THE MASTER'S LEGACY - Part 1
At the age of 15 Renzo suffered the impact of death for the first time, when his uncle Rolls Gracie tragically passed away in a hang gliding accident. Rolls was his master at the time: his guide in Jiu-Jitsu training and also his role model as a human being. Renzo wanted to be like Rolls – as a fighter, as a teacher, as an individual.
RENZO: Rolls was unique. And he had a quality that I greatly admired: his ability to bring the family together. He was an absolutely fair man; and since he was the best at Jiu-Jitsu, all the Gracie's respected him. The final years of his life were a time for the family to unite, something that never happened again... He was the son of my grandfather Carlos, but Hélio (Renzo's great-uncle) raised him from birth. He called both Carlos and Hélio “father”. This deep relationship with the two patriarchs brought together the clan segments around their presence. He was a strong figure, which no one could direct; even when Hélio said that something was “red”, Rolls was the only one who could correct him and clarify, on the basis, that the thing was, in fact, “blue”... And we all agreed. There was no small talk – he was a born leader. I spent my childhood and adolescence watching my uncle: the absence of fear in his attitude, his charisma, the determination to do the right things, the unwavering will to be a winner. I learned all this from him. He was the father of several qualities that, until then, I didn't even know I could have: I saw in him, and then those same characteristics were born in me... The good teacher explains; the excellent teacher demonstrates; the great teacher inspires.
During the period he lived in Copacabana (Rio de Janeiro), Renzo lived in the same building as Rolls, in an apartment opposite his uncle's. Every morning, 11-year-old Renzo would knock on Rolls' door and go to the gym with him. In addition to training, Renzo and Rolls also talked a lot, in a relationship full of teachings and stories.
RENZO: That was a phase when I paid close attention to everything my uncle said. I think my habit of telling stories comes from there... I asked him everything, both about the fight and about life. And I could see that my father admired him too: he described Rolls as the great champion he was, told stories about his courage... My grandfather's children from different marriages, my father and Rolls were each other's best friends. It was even for this reason that we went to live in the same building of him. In that year of 1978 our bond became very strong, and I don't remember a single day when we didn't meet.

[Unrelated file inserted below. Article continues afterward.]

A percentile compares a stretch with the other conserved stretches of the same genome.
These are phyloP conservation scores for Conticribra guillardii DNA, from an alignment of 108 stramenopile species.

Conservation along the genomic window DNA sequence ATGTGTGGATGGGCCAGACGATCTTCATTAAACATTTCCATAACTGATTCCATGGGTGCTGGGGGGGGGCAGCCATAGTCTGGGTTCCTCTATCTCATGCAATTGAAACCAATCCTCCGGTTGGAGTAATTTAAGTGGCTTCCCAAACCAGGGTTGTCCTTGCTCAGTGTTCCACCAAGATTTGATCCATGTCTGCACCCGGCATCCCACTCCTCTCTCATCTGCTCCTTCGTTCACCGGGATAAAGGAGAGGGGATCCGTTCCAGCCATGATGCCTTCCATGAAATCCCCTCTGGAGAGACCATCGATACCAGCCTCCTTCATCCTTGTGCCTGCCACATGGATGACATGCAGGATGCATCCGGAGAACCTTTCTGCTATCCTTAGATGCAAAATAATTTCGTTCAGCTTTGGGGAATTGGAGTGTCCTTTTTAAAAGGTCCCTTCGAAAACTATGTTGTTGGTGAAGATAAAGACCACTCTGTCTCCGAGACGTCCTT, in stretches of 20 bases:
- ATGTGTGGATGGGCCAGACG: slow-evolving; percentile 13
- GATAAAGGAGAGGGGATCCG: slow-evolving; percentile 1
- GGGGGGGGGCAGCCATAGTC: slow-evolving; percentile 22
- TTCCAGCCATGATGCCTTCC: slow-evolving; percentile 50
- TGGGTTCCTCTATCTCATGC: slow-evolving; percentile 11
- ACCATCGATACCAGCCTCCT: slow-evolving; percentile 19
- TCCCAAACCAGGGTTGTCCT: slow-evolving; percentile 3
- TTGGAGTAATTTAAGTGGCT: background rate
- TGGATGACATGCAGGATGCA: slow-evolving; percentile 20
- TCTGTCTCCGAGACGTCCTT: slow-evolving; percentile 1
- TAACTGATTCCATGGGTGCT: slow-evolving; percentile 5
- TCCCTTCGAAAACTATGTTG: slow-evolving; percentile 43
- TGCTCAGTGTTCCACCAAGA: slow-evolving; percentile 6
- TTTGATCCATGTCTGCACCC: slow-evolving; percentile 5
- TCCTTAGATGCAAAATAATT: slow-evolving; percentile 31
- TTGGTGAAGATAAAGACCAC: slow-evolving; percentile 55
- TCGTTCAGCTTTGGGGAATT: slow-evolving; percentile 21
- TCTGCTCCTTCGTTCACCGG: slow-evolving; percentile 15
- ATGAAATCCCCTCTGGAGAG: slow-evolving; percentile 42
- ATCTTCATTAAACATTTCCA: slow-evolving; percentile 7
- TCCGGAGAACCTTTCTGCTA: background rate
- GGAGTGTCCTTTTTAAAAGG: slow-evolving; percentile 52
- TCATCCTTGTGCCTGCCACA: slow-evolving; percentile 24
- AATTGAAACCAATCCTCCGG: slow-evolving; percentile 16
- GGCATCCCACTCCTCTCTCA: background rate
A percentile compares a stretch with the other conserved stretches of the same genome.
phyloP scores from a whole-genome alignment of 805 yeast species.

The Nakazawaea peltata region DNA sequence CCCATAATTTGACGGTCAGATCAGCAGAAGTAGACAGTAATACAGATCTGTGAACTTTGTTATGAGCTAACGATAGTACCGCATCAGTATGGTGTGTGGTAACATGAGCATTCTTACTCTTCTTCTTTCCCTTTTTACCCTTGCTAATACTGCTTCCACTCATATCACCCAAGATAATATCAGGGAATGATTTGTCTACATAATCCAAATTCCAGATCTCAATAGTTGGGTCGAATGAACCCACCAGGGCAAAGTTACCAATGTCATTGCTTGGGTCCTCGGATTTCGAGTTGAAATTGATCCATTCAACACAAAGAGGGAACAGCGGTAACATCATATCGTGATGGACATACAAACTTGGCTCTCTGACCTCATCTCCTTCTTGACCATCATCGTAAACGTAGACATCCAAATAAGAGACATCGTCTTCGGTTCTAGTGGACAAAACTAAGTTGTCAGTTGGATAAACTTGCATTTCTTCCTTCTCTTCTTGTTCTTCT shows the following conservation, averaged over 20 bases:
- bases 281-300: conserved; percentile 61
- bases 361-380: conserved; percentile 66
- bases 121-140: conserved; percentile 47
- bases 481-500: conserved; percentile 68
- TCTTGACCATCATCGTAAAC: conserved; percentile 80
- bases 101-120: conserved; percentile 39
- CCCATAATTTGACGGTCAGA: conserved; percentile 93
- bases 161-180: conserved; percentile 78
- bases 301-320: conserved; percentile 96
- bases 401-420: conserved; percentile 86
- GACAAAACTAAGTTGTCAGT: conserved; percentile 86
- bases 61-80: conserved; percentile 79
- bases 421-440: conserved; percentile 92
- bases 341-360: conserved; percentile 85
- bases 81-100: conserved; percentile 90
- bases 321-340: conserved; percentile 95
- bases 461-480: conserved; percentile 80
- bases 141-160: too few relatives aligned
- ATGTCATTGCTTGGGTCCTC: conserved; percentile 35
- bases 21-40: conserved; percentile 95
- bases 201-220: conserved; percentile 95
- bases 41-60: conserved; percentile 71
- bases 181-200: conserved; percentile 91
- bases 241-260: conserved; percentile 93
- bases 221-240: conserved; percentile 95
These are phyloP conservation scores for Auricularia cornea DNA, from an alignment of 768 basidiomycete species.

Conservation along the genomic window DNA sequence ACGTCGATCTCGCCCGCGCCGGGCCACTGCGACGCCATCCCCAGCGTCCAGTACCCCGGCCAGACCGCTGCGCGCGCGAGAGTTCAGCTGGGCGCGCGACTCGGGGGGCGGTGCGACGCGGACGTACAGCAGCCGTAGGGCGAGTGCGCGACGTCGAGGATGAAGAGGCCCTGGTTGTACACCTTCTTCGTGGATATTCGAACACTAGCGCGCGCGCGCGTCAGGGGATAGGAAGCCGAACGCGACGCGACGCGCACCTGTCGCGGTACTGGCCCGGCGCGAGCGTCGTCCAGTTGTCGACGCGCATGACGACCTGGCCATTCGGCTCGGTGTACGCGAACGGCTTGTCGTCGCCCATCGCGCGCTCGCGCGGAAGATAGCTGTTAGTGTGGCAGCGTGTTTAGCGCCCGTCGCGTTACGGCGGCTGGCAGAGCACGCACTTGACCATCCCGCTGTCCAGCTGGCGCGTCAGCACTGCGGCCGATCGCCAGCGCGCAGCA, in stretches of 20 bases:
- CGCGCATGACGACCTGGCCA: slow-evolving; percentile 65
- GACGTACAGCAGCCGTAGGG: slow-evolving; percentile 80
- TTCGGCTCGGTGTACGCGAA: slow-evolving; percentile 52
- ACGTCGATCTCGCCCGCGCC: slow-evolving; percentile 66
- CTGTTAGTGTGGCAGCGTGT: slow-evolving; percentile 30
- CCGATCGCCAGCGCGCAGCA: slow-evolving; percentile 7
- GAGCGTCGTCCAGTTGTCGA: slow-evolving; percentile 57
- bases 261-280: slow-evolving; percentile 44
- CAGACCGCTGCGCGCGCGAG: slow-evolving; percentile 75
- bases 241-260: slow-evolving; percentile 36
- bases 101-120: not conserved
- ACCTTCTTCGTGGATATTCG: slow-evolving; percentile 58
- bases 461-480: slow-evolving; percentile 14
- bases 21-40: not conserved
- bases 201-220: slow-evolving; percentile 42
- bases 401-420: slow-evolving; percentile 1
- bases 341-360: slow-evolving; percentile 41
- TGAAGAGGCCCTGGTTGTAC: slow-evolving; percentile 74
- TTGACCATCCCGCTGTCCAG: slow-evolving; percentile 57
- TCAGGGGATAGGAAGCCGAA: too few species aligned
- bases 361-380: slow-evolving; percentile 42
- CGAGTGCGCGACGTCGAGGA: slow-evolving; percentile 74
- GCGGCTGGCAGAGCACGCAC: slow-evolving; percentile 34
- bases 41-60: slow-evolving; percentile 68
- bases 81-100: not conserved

Renzo watched Rolls training, but mostly absorbed the moments after training, when his uncle sat down with the students and athletes to talk. He traveled with Rolls in competitions and saw his behavior with friends and opponents: his passionate way of looking at the world and his firm and loving way of training and teaching.
RENZO: Rolls had the dream of building the “perfect gym”: an environment of complicity and collective growth. In fact, the 30th Street gym in New York is exactly the model he envisioned. That school is my uncle's dream finally come true. Everything he described to me, everything he imagined his whole life in organizational and philosophical terms, I was able to put into practice.
When Rickson came to visit the 30th Street dojo for the first time, he told Renzo, impressed, that Renzo had managed to build the ideal structure: the facilities, the human relationships, the practicality of the laundry system, the interleaving of classes - starting a different class every half-hour, which makes life easier for students, who always have time to train, regardless of unforeseen circumstances in their daily routines (the gym offers up to 18 classes a day, distributed throughout the different spaces). And above all, the vibrant atmosphere of passion for the martial arts that emanated from the master Rolls.
(to be continued)